When it comes to handicapping baseball, nothing can be as helpful, or as costly, as an ace. Even if you haven't been paying a lot of attention to a team you know who their ace is. That means that you know, or at least should know, what kind of effort can be expected from the pitcher. An ace is supposed to come out every game and give a decent effort. If an ace is matched up against a fourth or fifth starter than the team is in good shape. Or at least it should be. As is the case every year, some teams have an ace that isn't looking very ace-like. The season is only a month old, but some guys already aren't doing what is expected from them. That can be costly for bettors who assume that the ace is still the pitcher we expect them to be. Here's a look at five aces that have been particularly frustrating so far this year.
Barry Zito, San Francisco - This guy is way too easy to pick on, but I can't seem to help myself. It's hard to argue that Zito should not have been viewed as the ace based on the year he had last year - 11-13 with a career-high 4.53 ERA. The fact remains, though, that he should be the ace. He's being paid like one - his $126 million, seven-year contract was the highest ever for a pitcher when he signed it last year. He also has the career record of one - he has a Cy Young award in his trophy case, and he was 16-10 in his last season in Oakland. His first year in San Francisco is practically Cy Young-like compared to what he has pulled off this year. Saying he has been bad is an insult to bad pitchers. In six starts he has six losses and an ERA of 7.53. A guy who has always had a decent strikeout-to-walk ratio has walked 15 and only struck out 11. He had a decent start against St. Louis, but he didn't make it out of the fourth inning in his last two. He was so bad that he actually got yanked from the rotation and put in the bullpen. He never appeared in relief, and he has been returned to the rotation now, but the fact remains that a $126 million player should not be waiting to get the call to mop up in the fifth. Ugly.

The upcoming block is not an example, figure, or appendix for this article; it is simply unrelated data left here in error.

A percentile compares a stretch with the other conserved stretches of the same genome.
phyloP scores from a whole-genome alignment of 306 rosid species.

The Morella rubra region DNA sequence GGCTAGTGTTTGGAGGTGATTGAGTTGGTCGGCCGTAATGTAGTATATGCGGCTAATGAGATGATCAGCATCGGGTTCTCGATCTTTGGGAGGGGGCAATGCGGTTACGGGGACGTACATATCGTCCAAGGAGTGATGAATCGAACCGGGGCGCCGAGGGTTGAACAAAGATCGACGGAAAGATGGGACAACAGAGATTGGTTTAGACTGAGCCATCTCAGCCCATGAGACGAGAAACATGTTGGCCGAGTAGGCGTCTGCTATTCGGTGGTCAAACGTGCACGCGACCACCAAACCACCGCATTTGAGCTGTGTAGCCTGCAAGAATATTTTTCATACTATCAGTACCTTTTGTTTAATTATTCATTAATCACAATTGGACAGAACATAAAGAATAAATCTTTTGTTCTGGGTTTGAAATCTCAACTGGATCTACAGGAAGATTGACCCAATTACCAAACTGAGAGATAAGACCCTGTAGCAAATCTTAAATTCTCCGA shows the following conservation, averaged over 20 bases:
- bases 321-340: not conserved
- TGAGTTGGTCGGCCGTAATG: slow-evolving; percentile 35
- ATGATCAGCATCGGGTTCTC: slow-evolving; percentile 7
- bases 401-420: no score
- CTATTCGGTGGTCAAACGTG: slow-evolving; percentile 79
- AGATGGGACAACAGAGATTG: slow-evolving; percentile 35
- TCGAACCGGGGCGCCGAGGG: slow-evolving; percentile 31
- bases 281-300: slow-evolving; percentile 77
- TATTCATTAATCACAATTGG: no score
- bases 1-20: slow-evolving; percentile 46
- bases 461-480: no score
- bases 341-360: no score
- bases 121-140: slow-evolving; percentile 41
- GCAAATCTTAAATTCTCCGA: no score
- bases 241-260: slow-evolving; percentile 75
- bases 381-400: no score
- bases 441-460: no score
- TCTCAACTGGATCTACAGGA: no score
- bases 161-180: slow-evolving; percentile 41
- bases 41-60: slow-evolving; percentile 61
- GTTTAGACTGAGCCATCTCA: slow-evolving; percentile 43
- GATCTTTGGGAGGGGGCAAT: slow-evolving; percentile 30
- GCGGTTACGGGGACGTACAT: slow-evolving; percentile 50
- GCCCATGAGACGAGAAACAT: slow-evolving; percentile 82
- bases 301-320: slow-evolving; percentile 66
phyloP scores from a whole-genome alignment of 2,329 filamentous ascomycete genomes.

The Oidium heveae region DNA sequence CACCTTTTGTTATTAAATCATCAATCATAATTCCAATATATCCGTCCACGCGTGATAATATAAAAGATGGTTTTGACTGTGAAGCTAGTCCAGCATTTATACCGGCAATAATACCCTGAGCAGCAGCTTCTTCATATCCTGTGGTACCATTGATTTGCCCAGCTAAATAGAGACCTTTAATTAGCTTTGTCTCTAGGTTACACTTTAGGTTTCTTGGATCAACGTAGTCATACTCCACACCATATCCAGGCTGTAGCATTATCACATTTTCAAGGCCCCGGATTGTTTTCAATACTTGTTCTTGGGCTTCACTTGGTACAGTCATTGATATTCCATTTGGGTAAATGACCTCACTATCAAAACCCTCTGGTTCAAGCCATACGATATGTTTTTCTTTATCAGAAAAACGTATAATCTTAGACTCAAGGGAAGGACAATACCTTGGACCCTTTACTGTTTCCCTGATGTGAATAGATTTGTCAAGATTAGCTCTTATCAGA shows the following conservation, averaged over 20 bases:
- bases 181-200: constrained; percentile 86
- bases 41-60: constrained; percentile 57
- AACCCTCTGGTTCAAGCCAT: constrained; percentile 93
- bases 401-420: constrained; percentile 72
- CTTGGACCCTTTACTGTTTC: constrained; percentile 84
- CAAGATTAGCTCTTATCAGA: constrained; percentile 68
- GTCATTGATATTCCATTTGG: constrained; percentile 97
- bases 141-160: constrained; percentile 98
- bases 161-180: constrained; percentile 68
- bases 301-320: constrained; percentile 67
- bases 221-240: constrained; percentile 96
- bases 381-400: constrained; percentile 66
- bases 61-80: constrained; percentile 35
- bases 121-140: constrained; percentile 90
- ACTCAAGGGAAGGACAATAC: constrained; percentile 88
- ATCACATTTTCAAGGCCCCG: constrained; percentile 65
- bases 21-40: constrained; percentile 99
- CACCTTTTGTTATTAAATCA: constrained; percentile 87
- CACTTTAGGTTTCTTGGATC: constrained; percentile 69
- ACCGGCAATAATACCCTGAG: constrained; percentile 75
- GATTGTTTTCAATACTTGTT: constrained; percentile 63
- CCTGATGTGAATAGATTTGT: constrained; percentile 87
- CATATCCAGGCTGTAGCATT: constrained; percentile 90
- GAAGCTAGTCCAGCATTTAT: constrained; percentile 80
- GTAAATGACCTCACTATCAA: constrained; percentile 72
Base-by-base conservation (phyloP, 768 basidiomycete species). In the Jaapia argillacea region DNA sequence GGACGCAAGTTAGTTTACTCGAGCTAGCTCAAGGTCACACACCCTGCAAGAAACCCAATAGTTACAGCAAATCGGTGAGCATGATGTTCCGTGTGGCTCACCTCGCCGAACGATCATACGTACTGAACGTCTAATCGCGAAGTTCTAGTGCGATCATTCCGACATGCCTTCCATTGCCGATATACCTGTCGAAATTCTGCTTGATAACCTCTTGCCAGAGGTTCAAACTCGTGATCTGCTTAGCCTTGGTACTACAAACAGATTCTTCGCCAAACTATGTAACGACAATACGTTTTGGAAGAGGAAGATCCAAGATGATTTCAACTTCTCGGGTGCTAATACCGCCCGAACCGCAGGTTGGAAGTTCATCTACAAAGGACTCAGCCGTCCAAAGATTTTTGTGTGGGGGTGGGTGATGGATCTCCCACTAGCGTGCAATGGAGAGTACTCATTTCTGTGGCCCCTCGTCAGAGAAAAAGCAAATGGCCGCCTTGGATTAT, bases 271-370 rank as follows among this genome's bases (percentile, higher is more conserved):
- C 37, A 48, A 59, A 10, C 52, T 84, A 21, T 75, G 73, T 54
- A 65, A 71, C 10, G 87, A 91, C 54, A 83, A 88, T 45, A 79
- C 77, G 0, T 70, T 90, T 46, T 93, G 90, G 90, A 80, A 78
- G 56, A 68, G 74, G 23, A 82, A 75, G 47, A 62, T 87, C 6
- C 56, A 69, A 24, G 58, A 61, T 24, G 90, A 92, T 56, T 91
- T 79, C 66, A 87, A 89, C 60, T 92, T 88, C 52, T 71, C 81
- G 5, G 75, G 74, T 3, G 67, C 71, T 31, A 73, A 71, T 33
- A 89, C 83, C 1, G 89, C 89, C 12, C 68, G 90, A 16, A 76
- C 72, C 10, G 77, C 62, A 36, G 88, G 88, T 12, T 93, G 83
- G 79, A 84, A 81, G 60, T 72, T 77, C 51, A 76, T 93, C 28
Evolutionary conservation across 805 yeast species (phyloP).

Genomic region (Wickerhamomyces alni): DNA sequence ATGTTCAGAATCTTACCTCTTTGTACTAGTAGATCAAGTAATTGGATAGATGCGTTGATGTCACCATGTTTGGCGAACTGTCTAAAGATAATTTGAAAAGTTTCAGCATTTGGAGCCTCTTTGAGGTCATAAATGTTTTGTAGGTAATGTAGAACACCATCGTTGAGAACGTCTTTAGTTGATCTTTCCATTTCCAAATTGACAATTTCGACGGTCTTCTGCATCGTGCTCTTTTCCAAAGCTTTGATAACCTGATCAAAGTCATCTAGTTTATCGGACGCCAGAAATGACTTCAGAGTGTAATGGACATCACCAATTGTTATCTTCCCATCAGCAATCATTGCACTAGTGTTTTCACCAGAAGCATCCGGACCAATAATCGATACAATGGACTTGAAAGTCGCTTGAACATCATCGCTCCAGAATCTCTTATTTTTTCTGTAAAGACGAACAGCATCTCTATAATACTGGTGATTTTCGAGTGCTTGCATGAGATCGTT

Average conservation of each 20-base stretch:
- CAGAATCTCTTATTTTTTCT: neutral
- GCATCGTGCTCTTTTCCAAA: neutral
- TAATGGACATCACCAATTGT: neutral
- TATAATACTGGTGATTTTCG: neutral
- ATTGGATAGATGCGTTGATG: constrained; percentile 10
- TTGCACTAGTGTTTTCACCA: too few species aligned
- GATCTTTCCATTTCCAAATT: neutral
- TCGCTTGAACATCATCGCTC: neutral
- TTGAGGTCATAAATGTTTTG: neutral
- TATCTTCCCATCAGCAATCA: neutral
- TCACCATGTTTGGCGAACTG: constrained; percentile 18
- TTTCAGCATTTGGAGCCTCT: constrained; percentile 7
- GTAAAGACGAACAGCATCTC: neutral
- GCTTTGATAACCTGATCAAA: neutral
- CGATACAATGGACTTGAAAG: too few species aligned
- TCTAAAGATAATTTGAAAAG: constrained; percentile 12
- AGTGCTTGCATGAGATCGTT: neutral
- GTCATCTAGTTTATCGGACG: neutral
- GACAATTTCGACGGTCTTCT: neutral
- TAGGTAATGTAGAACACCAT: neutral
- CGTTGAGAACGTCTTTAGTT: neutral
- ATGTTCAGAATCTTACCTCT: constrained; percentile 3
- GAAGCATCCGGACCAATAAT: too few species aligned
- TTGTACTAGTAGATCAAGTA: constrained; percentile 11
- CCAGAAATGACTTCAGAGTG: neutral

Roy Oswalt, Houston - Houston's opening day starter is just 3-3 with a 5.57 ERA. His story isn't nearly as bleak as Zito's, though. First, his three wins are tied for a team high on a pretty average Houston team. More significantly, he's starting to find his form in recent starts. His first three starts were terrible, capped by eight earned runs in four innings against the Marlins. Since then, though, he has three wins in four starts and he looks much better. He still is walking more batters than we are used to, his ERA remains higher than in the past, and he seems to not quite be the same dominating pitcher we have known, but at least he isn't as lousy as he was in the first couple of weeks.
Jeff Francis, Colorado - It seemed like the Canadian lefty found his stride last year. He had improved in each of his first three full years, and topped out with an impressive 17-9 mark last year. Based on what they did at the end of last year the Rockies came into this season with some reasonably high expectations. They haven't come close to meeting them, and Francis has struggled along with his teammates. He's 0-3 in six starts, and his ERA is a full run higher than last year. He's had one outstanding start that was turned into a no-decision when he didn't get any run support, and another start that was decent. Take those out, though, and he is walking too many batters and giving up way too many runs. You can't blame the park, either - his worst start was on the road.
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Gil Meche, Kansas City - Here's another guy that you wouldn't necessarily call an ace if he wasn't being treated like one. His five-year, $55 million contract signed last year was tied for the highest in franchise history, and he has been the opening day starter both seasons he has played for the Royals. He's not doing what he has been paid for this year, though. He has the highest ERA and the most losses of any starter on the team. Despite the criticism Meche and the Royals took over his contract, the guy is a decent pitcher. He's no Johan Santana, but he gets the job done. This year, though, he is on a team that is struggling badly after a quick start, and he isn't providing the leadership the young team needs. On the other hand, neither is anyone else on the team except for Zack Greinke.
C.C. Sabathia, Cleveland - Cleveland's giant has been a disaster this year. After going 19-7 last year, he has gone 1-5 out of the gate, and his 7.51 ERA is well over double last year's. It has been so bad that he allowed nine earned runs in each of back-to-back games against Oakland and Detroit. After hitting that low it looked like he may be turning things around - He pitched a six-inning shutout against the Royals, and followed that up with just one run in eight innings against the Yankees. In his most recent outing, though, he got chased in the seventh after allowing four earned runs. That's five sub-par starts in seven tries, and that is far from what we have come to expect.